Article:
Brace Yourselves, a 'Super Blood Moon' Eclipse Is Coming in January
For the half of the planet fortunate enough to see it, it's a chance to see two fascinating spectacles combined in what's known as a 'super blood moon' eclipse (not a very scientific name, we'll get to that in a bit).
If you find yourself anywhere on the American continents, you're in for a real treat on January 20. So long as your skies are cloud free roughly 7:15 pm to 10:45 Pacific Time, you'll see an orange hue creep across the face of the full moon.
Those in Western Europe and Africa should see at least some of the display with the rising or setting of the Moon. If you're in the Pacific over the date line, mark down January 21.
Not all of us have the patience to watch the entire 3.5 hour transformation, in which case simply step outside at about 9:15 pm PT (5:15 am UTC January 21) to see the climax.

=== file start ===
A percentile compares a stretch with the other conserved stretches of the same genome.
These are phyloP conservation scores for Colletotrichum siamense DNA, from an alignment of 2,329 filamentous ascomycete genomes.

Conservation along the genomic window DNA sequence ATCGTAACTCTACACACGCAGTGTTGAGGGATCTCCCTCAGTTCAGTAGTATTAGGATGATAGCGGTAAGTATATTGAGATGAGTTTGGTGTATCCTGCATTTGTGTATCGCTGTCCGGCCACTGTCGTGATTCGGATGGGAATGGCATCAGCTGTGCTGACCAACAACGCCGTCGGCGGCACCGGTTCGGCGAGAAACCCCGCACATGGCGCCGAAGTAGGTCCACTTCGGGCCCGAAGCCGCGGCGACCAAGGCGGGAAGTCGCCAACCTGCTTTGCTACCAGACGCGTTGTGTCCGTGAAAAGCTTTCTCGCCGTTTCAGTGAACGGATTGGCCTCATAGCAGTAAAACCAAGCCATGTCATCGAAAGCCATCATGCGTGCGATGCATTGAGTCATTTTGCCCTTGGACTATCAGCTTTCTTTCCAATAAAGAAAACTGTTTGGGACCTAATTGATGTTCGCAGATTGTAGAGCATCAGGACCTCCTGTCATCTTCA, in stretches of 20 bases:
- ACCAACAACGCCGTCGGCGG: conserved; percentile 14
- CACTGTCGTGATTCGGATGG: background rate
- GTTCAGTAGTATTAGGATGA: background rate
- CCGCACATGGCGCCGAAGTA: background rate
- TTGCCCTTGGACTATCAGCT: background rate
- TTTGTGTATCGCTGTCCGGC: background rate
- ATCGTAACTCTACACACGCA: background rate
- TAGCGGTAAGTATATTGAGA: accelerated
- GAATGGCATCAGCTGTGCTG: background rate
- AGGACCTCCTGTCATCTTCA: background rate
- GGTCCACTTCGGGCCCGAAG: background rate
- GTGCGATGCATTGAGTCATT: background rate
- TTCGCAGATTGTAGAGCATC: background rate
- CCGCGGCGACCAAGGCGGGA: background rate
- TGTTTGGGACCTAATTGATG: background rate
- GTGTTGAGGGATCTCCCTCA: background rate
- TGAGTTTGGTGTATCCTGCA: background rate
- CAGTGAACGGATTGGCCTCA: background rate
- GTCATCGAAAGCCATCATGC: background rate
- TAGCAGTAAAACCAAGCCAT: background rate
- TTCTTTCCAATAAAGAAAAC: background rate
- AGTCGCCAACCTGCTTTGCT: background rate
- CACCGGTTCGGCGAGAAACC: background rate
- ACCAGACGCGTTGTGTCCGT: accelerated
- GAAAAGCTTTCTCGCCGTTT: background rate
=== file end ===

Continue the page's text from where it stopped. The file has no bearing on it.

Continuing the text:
If you're in Asia and Australasia, don't even think about complaining. You had your chance to see it this earlier this year. And it wasn't just a super blood moon then, either. It was a super blue blood moon.
Ignoring its Halloween-worthy title, the blood moon's sunset hues are caused by the scattering and refracting of sunlight through our atmosphere as the Moon passes through Earth's shadow during a total lunar eclipse.